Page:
Thursday, 16 December 2010

Past Behaviours

Today is Jane Austen's 235th Birthday! So I thought I would reflect on a bygone era.

What is it that changes the way in which we behave, act, do everything as years, decades and centuries pass us by? Is it a particular event, is it due to ever increasing globalisation or is it simply a form of evolution?

Particularly looking at Miss Austen's time, manners were so evident, so integral to everyday life. Why is it we no longer stand on ceremony when a woman enters the room; we no longer bow and curtsy and we no longer change clothes for morning through to supper. Maybe it was all the wars that changed the way in which we chose to live.

Maybe all that destruction, grief and pure violence instilled upon people a sense of longing, of achieving something more than sewing a cushion, receiving a worthy marriage proposal or gallivanting around the countryside on horseback and top hat. Maybe this is the reason why manners became less important. We realised we could live without them and all that wasted time could be spent on imporving one self, finding an occupation or simply enjoying one's freedom just that little bit more. Or maybe the aftermath of the war was simply too much; society was busy recovering, rebuilding and we simply became lazy.

What I have learnt from watching (maybe a rather unhealthy amount of) period dramas is that everything in life is a simplified version of the past. Manners aren't the only changing factor. Society itself has transformed. We are no longer so strict, tight or private.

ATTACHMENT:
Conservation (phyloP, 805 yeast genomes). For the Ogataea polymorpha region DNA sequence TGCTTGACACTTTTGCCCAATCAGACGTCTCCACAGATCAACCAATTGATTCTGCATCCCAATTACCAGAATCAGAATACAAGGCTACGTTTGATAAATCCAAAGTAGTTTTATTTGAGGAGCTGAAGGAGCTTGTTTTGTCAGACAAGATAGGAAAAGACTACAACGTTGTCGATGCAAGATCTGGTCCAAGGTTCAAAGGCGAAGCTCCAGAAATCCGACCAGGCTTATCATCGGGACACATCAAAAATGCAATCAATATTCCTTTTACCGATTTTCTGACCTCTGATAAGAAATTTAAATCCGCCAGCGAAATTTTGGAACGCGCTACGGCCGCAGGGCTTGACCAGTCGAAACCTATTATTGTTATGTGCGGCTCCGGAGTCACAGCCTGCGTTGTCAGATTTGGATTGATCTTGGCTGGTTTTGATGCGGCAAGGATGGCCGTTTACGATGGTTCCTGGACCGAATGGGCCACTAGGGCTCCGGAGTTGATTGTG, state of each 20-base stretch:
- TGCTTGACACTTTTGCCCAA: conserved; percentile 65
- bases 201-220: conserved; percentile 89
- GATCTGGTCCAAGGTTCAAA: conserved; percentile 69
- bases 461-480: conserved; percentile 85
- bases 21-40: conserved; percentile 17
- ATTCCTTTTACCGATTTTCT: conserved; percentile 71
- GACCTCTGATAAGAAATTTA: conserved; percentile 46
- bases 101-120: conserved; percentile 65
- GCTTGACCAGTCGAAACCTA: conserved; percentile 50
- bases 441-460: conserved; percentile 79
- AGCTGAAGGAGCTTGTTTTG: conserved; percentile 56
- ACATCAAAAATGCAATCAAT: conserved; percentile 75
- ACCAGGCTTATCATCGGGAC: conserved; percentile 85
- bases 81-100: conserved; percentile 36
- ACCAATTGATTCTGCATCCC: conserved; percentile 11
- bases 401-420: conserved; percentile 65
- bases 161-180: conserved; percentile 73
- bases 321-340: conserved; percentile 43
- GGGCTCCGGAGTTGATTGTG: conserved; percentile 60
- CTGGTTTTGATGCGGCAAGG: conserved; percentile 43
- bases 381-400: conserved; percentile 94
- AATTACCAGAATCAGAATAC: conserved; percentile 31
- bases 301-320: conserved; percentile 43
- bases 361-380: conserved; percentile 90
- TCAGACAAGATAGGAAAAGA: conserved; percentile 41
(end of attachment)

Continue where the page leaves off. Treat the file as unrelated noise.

We no longer abide to such old notions such as sex before marriage, women being looked down upon if they show the first signs of affection or if couples are publicly devoted, women are no longer bound by the clothes they wear...

Was it all those wars? Or was it something else, something more simple. Was it due to the finding of new lands, of new people and cultures. We realised there was more to this world than our small circle of friends. Men travelled, discovered foreign food and women, reviled in unfounded activities and saw what and how they could be living. The human race simply grew, became that little bit more colourful.

Whatever it is that makes us change I am glad of it. If I am honest I'm not sure I could spend an entire day lounging about my house doing idle activities, I would would eventually tire of life and never experience its' great pleasures.

So here is to Miss Austen and her forgotten world, I will always admire your time and can only wish I was able to spend a week in your shoes.

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